In support of the U.S. Food and Drug Administration’s (FDA’s) Closer to Zero initiative to reduce the consumption of toxic heavy metals through food, researchers from Michigan State University have conducted a risk assessment that estimates the U.S. population’s dietary exposure to cadmium. The study found children aged 6–24 months and 24–60 months to be the populations most highly exposed to cadmium, with concerning levels of exposure when compared to guidelines set by regulatory agencies.

Chronic exposure to cadmium has been associated with damage to the kidneys, nervous system, renal damage, cardiovascular disease, cancer risk, and liver disease. Due to cadmium’s negative effects on human health, The U.S. Agency for Toxic Substances and Disease Registry (ATSDR) has set a chronic oral minimal risk level (MRL) for the metal of 0.1 micrograms per kilogram of bodyweight per day (μg/kg bw/day). MRLs indicate a dose considered safe for humans to consume regularly without increasing disease risk over a lifetime.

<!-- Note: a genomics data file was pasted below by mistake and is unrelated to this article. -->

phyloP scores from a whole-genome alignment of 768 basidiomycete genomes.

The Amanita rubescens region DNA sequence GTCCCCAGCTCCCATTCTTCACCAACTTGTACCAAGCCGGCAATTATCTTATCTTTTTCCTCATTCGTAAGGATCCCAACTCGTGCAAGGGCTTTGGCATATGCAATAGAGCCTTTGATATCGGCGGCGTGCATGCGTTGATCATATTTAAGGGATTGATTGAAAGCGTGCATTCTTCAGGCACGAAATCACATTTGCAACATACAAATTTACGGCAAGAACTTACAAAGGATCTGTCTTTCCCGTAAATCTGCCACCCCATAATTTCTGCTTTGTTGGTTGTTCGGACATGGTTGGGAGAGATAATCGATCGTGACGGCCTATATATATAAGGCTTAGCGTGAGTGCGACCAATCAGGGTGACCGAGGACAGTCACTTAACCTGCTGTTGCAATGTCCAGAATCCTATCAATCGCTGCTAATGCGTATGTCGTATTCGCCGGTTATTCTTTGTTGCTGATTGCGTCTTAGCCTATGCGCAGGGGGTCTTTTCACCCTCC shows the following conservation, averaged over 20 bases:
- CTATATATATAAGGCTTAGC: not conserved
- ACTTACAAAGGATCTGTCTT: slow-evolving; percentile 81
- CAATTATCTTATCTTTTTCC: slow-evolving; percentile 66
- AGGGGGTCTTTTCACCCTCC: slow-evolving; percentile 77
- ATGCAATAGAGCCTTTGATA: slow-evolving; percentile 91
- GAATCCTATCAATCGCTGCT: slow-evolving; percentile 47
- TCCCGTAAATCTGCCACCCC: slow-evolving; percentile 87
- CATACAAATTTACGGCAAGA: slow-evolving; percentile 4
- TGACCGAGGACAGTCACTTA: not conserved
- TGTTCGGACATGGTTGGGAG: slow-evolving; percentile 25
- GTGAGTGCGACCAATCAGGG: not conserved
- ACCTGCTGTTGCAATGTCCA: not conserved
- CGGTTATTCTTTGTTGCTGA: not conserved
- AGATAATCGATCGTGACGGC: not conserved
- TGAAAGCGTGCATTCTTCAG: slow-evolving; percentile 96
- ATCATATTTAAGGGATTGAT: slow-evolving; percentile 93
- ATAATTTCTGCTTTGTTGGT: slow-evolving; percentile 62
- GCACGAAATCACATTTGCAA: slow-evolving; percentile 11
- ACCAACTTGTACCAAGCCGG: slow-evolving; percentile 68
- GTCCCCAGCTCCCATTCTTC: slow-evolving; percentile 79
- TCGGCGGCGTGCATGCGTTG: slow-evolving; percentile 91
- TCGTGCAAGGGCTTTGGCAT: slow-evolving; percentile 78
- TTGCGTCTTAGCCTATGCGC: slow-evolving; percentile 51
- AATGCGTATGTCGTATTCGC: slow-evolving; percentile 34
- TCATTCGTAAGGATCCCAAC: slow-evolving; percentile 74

The formation of action levels for cadmium by FDA is ongoing. Action levels are one regulatory tool that FDA uses to help lower levels of chemical contaminants in foods when a certain level of a contaminant is unavoidable. FDA considers action levels, in addition to other factors, when considering whether to bring enforcement action against a firm producing food that is possibly unsafe.